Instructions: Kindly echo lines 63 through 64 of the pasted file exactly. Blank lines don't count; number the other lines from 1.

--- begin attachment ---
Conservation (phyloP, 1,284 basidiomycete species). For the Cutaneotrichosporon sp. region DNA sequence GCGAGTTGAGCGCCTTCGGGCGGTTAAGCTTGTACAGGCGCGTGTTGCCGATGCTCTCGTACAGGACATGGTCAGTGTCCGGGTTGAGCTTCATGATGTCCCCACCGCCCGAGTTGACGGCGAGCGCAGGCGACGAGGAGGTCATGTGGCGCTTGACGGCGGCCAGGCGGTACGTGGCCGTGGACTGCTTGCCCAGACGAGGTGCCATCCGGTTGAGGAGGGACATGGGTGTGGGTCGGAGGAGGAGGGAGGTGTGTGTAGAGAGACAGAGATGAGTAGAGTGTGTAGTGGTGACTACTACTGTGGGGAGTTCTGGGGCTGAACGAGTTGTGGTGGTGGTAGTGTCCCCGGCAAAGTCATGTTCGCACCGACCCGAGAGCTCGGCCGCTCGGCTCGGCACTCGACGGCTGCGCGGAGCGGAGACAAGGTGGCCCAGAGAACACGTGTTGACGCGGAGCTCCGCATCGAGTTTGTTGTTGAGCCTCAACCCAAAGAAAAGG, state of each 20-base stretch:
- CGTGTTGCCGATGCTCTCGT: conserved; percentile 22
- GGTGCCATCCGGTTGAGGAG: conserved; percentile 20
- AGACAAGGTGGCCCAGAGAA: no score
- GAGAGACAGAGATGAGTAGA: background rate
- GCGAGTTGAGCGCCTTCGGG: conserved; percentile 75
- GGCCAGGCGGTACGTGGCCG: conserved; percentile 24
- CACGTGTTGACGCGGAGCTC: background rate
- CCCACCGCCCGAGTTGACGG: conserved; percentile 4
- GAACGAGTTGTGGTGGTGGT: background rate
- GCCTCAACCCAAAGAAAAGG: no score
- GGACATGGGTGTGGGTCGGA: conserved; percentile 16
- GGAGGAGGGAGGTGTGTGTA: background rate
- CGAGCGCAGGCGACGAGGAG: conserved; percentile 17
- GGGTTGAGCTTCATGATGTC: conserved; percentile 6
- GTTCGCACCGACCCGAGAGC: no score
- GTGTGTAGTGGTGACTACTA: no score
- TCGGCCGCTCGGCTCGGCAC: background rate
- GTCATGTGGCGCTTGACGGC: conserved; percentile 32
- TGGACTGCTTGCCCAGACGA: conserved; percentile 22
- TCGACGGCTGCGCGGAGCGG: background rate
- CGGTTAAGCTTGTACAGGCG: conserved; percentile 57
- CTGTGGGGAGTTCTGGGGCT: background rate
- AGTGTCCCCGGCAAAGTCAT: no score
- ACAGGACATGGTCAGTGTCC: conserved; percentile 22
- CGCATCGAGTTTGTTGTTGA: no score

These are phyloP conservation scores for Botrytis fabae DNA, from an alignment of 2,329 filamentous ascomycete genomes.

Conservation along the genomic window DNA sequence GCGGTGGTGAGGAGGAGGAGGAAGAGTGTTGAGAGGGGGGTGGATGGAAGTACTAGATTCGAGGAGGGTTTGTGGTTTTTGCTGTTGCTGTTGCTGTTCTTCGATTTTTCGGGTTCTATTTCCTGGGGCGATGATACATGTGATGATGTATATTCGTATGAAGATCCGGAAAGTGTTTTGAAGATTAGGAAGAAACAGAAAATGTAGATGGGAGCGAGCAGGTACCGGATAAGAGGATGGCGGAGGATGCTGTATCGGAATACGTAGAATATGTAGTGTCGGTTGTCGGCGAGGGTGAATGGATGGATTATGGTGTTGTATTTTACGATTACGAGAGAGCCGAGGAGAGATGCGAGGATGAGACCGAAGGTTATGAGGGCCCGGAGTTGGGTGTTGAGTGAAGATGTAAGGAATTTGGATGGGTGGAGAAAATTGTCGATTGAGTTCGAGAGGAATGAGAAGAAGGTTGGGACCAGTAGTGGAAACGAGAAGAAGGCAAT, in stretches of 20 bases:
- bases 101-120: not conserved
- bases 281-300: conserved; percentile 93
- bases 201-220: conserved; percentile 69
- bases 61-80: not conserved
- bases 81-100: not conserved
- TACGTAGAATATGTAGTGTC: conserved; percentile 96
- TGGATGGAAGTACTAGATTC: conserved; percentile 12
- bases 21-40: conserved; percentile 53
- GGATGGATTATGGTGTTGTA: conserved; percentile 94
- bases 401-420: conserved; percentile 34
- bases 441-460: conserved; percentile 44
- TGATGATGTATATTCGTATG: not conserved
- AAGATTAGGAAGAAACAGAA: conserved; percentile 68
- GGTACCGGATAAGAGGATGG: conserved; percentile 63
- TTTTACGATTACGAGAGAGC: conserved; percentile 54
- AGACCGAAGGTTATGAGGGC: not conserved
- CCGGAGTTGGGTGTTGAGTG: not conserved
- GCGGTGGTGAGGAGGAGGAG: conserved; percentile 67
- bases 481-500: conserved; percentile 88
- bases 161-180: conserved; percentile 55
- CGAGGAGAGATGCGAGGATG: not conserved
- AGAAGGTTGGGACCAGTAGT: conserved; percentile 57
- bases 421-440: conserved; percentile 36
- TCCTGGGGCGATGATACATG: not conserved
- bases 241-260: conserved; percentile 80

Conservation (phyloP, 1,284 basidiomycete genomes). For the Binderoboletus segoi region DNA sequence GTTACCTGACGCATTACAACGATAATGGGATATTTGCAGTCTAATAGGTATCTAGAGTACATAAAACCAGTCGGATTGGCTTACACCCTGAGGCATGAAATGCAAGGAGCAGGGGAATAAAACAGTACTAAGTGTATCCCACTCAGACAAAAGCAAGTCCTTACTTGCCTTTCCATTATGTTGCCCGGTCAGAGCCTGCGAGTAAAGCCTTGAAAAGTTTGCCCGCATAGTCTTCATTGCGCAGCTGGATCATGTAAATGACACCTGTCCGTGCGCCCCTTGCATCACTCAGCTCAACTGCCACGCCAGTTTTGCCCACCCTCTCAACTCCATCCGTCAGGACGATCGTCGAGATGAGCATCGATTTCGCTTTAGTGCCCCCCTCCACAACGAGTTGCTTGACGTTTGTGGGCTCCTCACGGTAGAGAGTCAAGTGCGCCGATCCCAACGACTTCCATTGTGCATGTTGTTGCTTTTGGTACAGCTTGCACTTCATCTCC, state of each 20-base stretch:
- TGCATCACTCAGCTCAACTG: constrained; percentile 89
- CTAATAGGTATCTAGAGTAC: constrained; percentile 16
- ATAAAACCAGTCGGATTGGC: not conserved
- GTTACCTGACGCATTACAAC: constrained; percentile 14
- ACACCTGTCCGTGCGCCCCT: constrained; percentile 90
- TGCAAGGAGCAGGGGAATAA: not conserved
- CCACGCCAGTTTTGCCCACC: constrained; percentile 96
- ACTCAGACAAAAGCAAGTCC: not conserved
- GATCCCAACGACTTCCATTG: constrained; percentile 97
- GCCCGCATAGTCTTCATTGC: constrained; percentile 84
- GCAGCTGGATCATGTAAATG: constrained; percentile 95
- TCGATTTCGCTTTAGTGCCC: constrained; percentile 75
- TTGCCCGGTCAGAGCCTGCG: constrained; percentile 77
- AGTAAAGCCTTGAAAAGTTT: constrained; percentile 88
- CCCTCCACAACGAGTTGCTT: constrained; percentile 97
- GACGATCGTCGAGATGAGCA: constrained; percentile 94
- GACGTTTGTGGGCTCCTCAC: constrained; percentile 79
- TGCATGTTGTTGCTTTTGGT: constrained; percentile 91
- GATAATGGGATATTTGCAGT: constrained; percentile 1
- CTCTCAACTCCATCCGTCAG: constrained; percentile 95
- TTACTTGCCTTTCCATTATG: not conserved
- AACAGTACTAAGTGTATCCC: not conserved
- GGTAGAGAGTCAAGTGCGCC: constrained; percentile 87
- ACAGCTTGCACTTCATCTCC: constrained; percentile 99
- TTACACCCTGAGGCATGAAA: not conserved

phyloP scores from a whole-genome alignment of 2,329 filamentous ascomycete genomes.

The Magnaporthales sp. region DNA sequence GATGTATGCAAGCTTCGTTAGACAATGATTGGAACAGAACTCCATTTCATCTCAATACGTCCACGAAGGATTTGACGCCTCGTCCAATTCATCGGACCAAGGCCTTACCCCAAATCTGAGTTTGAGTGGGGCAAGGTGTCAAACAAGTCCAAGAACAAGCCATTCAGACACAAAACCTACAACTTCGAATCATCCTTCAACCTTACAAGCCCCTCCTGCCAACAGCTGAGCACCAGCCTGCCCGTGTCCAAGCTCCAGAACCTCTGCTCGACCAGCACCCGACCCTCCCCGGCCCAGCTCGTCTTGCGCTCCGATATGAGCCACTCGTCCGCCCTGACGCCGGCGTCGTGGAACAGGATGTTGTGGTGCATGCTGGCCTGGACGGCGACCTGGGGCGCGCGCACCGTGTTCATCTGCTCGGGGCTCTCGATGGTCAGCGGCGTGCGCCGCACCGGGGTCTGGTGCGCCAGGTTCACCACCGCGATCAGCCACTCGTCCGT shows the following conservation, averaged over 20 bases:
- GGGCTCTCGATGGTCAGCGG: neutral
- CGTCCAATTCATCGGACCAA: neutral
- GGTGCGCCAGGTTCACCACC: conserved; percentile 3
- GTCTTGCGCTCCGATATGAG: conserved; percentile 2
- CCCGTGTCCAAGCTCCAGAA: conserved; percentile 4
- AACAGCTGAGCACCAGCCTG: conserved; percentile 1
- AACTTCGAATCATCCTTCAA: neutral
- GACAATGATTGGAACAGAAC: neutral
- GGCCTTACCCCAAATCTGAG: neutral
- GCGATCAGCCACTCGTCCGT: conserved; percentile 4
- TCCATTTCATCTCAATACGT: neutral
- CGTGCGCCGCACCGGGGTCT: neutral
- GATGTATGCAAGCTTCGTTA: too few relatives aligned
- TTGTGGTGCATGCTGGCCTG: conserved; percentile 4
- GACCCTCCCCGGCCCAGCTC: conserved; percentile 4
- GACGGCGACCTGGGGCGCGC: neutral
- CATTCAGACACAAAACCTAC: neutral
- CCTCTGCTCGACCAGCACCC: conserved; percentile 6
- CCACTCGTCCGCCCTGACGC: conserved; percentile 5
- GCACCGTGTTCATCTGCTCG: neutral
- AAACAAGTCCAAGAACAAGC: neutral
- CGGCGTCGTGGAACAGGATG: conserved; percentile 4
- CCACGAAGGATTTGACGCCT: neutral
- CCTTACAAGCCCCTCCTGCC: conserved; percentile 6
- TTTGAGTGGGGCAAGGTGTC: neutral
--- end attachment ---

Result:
- GATCCCAACGACTTCCATTG: constrained; percentile 97
- GCCCGCATAGTCTTCATTGC: constrained; percentile 84